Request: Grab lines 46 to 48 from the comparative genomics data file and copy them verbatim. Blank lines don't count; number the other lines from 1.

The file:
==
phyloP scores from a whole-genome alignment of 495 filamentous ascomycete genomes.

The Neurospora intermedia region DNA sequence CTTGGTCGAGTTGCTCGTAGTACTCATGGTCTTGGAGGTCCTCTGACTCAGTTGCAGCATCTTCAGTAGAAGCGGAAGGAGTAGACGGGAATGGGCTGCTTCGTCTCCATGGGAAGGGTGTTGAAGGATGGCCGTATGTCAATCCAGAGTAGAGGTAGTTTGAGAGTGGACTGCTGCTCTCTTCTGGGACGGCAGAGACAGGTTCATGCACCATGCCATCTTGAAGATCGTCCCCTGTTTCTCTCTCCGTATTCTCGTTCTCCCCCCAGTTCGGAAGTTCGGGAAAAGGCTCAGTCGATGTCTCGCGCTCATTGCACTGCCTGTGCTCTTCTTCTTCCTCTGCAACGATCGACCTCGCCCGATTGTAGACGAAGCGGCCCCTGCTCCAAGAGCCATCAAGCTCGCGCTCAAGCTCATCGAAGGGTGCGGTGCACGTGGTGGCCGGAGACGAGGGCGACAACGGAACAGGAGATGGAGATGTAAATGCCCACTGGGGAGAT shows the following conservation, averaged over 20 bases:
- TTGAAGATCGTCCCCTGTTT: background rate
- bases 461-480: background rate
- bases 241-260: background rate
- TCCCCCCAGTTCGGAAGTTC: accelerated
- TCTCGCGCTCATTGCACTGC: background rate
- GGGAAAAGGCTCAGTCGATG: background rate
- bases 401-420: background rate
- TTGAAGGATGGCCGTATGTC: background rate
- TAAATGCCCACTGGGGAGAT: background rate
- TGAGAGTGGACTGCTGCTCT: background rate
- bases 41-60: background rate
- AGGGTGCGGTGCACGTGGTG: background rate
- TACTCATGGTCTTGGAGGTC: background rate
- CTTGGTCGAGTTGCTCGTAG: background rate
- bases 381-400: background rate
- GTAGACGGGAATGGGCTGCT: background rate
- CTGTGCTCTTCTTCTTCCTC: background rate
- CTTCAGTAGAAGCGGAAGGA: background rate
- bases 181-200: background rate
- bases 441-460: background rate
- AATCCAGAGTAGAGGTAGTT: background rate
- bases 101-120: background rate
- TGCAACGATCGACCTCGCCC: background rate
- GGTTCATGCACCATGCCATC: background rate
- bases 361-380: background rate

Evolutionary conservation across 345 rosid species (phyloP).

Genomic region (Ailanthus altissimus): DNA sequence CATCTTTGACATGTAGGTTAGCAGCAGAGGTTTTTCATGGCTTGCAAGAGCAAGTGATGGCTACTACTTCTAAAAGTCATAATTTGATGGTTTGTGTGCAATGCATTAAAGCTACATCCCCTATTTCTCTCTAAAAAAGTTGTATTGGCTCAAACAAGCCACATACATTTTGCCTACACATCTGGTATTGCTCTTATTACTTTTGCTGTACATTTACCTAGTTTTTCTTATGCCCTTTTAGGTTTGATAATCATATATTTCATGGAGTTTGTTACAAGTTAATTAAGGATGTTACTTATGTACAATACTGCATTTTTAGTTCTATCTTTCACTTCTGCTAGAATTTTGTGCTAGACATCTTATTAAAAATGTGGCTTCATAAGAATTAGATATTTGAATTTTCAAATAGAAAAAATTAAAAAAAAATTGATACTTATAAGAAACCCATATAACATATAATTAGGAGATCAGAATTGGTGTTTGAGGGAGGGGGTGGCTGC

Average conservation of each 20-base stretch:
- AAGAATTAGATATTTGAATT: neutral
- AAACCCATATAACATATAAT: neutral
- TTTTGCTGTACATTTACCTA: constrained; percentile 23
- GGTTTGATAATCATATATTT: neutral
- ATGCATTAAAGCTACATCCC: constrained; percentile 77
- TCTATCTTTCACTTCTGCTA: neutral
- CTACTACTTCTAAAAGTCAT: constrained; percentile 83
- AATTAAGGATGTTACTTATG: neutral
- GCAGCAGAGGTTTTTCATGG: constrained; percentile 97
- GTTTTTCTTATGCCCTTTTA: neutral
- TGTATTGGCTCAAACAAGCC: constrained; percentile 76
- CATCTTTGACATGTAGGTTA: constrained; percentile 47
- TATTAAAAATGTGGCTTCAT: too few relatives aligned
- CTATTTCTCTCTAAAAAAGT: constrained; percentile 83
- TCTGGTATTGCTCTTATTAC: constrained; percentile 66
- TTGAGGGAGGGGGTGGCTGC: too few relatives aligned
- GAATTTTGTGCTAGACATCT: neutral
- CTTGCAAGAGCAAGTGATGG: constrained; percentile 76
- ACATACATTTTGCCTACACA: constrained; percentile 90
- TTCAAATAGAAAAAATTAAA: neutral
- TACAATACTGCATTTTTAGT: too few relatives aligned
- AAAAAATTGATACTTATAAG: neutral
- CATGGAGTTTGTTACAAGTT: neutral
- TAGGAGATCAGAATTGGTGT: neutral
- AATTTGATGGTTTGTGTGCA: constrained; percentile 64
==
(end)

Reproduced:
- TTGAGGGAGGGGGTGGCTGC: too few relatives aligned
- GAATTTTGTGCTAGACATCT: neutral
- CTTGCAAGAGCAAGTGATGG: constrained; percentile 76